• Batteries and charger.
  • Protective filters, circular polarizers.
  • Rain sleeves – the inexpensive plastic ones from Op/Tech work great.
  • Camera strap – I prefer a sling type strap to a neck strap.
  • Lightweight travel tripod, monopod or beanbag if you will be doing any low light shooting or long exposures.
  • Cell phone with PDF copies of all your instruction manuals.
  • Flashlight or headlamp for night shots.
  • Lens blower, lens cloth, lens pens and a microfiber cloth for cleaning your gear.

The best investment I ever made was in a $10 pair of kneepads from the hardware store. They are invaluable if you like to get down low to shoot from interesting perspectives. They are always in my camera bag!

Miscellaneous Gear
All but the tripod and head go in my camera bag.

A flash is another piece of gear that you may want to consider packing. However, today’s cameras have very good high ISO capabilities. I prefer to use natural light and bump up my ISO instead of packing a flash. This leaves me more room for another lens!

Will you have the opportunity to do any underwater shooting? Instead of investing thousands of dollars on a professional housing, use an underwater rated point-and-shoot camera or a GoPro. On our trip to the Galapagos, my husband borrowed a GoPro and I used an EWA marine bag for my DSLR. The EWA bag cost around the same as an underwater point-and-shoot, but much less than a professional housing. It worked very well and let me capture RAW files using my Nikon D7000 and Sigma 10-20mm f/4-5.6 lens.

EWA Marine Bag
EWA Marine Bag with Nikon D7000 and Sigma 10-20mm f/4-5.6
Fish Crossing
NIKON D7000 + 10-20mm f/4-5.6 @ 18mm, ISO 400, 1/200, f/5.6, Housed in EWA Marine Bag
Sea Turtles
NIKON D7000 + 10-20mm f/4-5.6 @ 14mm, ISO 400, 1/80, f/6.3, Housed in EWA Marine Bag

In addition, check with your tour leader. They have had the advantage of visiting your tour location several times (at least you hope they have). Your guide will have a very good feel for what equipment you will need, and what you need to leave behind. They will gladly provide you with a suggested gear list before you go.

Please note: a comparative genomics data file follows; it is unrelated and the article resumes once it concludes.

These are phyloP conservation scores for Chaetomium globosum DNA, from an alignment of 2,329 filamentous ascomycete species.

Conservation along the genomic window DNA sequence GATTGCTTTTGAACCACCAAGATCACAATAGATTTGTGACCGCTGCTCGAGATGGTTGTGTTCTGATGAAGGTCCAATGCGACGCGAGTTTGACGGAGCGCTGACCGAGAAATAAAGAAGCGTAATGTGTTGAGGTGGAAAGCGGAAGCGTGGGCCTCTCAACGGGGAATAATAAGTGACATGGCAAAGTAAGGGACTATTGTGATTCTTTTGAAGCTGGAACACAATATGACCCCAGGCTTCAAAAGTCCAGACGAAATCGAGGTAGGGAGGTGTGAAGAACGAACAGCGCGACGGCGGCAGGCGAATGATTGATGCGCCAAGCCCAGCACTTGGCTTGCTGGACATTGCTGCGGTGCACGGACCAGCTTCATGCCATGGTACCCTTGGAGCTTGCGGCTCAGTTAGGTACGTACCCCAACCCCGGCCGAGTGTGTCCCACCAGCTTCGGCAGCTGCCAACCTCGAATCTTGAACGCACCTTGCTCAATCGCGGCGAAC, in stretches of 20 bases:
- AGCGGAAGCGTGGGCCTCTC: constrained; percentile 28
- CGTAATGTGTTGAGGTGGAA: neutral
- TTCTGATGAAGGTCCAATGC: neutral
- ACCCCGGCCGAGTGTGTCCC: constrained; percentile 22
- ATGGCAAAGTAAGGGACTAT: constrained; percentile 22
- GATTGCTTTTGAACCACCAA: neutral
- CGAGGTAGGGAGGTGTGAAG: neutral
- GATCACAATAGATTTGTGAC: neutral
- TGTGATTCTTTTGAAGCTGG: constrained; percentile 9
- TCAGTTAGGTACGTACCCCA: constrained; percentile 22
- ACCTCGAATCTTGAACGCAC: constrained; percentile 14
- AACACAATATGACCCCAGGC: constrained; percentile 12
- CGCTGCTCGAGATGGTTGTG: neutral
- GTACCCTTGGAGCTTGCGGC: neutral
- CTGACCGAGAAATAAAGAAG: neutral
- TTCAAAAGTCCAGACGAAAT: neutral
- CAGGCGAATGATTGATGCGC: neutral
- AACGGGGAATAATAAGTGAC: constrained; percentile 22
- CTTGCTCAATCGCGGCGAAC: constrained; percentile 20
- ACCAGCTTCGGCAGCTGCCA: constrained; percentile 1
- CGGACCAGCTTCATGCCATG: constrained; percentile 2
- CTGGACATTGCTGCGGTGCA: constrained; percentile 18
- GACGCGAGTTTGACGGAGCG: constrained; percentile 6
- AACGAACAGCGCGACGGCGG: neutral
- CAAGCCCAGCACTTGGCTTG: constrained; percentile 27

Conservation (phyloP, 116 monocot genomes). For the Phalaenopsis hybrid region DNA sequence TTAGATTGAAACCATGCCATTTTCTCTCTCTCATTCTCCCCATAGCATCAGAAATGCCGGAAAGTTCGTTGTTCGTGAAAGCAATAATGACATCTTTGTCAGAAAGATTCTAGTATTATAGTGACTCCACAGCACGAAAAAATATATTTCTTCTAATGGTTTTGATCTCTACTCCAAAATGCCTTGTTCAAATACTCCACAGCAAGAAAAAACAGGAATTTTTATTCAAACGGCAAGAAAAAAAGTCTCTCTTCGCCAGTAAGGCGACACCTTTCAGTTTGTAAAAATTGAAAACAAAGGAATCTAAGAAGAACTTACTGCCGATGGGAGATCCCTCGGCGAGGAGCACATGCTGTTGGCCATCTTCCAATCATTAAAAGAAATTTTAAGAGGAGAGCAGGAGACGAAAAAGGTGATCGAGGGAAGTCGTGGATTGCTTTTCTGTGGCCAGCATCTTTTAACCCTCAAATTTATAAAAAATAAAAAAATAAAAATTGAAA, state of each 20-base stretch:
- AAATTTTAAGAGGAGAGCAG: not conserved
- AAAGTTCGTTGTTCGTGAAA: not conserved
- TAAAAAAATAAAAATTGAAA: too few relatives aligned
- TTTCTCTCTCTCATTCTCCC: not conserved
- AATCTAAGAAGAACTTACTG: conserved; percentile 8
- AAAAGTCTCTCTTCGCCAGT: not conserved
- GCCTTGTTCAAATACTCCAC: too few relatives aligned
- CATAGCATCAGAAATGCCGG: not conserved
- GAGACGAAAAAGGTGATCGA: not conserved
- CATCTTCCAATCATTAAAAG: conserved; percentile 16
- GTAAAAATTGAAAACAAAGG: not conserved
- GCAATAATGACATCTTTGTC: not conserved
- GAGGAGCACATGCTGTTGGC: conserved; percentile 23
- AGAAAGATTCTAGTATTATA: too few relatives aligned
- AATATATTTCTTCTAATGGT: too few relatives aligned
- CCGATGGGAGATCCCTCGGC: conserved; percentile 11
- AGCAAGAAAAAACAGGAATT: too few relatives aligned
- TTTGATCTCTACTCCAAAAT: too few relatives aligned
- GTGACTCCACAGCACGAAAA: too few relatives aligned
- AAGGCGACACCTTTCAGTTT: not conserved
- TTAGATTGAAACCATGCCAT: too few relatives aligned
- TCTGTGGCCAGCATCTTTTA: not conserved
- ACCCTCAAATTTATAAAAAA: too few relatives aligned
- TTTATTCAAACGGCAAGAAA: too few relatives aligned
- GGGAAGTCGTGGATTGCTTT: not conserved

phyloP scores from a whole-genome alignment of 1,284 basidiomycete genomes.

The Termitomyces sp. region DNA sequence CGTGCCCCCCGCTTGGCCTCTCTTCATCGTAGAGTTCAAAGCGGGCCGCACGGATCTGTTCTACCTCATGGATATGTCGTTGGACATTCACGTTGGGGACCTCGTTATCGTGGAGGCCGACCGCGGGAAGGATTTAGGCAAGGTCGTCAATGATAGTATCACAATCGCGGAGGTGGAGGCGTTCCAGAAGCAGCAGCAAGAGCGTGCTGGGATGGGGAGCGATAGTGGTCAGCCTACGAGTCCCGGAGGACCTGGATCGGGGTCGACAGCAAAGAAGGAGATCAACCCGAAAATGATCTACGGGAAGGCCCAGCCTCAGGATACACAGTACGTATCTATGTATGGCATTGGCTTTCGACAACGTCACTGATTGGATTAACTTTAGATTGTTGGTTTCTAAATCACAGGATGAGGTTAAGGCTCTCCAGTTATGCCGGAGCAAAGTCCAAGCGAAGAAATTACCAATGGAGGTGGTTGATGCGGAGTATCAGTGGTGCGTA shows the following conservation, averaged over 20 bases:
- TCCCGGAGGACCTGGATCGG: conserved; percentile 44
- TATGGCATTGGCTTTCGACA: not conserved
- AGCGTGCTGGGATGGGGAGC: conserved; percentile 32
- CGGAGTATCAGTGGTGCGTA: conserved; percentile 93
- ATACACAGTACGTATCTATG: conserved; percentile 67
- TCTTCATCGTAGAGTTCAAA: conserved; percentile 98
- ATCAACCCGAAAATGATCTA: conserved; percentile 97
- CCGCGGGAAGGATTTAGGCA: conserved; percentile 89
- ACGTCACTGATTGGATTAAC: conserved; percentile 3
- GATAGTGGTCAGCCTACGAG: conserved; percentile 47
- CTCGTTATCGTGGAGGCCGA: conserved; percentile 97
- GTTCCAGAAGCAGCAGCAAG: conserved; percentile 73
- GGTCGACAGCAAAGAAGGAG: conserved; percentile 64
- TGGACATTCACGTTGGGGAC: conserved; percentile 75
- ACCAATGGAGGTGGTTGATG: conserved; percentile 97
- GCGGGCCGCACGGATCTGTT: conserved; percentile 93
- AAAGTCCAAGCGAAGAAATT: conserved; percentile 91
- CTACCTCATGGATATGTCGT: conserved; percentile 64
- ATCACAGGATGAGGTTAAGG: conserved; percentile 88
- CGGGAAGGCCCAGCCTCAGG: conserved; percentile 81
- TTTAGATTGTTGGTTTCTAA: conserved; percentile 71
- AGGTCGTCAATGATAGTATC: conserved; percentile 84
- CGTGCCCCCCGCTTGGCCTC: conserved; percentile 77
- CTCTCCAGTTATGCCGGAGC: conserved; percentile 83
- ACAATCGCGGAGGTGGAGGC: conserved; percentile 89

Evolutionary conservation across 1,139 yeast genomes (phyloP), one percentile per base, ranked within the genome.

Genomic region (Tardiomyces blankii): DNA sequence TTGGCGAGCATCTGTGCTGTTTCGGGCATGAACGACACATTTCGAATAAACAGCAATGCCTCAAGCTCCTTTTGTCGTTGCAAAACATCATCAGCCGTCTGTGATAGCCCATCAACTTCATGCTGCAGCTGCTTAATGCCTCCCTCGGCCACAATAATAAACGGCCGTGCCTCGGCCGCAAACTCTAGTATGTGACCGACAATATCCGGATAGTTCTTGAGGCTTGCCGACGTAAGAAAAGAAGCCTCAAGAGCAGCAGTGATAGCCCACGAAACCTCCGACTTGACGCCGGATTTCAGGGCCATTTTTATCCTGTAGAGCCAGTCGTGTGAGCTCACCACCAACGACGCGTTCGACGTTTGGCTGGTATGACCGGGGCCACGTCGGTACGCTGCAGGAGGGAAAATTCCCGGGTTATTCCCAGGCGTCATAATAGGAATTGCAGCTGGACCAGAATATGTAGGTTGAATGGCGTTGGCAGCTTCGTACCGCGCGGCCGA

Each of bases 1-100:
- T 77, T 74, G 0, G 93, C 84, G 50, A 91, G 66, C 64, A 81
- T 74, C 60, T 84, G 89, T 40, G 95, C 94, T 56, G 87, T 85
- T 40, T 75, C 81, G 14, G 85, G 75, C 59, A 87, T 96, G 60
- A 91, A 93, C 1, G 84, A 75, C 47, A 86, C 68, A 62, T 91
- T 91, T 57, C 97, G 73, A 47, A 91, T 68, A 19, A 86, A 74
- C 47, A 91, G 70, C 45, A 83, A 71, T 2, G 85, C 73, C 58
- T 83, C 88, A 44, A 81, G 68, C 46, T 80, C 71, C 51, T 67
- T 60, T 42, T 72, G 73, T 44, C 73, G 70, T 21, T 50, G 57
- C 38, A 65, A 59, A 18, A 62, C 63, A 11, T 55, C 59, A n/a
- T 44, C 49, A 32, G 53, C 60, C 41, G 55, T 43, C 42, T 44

3) Conclusion

Taking time to research your tour options, and discerningly choosing the gear you want to take with you are the first steps to a successful photo tour. In Part II of this article, I will discuss things that can be done pre-tour and during your tour, that will improve your odds of coming home with more than just snapshots.

Panga Ride
NIKON D800 + 80-400mm f/4.5-5.6 @ 80mm, ISO 1600, 1/160, f/5.6You are excited about your upcoming photo tour and have narrowed down the equipment you want to take with you. But what should you do next? How can you load the odds in your favor so that you come home with winning images? On the previous page, I talked about how to choose and pack for your photography tour. In this section, I would like to suggest some ideas for pre-tour preparation and on-tour tips. These suggestions will help you come home with photos worthy of a place on your wall.

About Elizabeth Gray

Elizabeth grew up in Vancouver, on the beautiful West Coast of Canada. In 2012 she relocated to Houston Texas for two years and then moved to Gautier, Mississippi in July of 2014. She loves the gulf coast and all the photographic opportunities it offers. Elizabeth’s areas of interest are widespread and include street, wildlife, nature, architecture, macro and long exposures. She is particularly passionate about black and white images. You can see more of her work on her website at www.photographybyelizabethgray.com or on Instagram at photosbyelizabethgray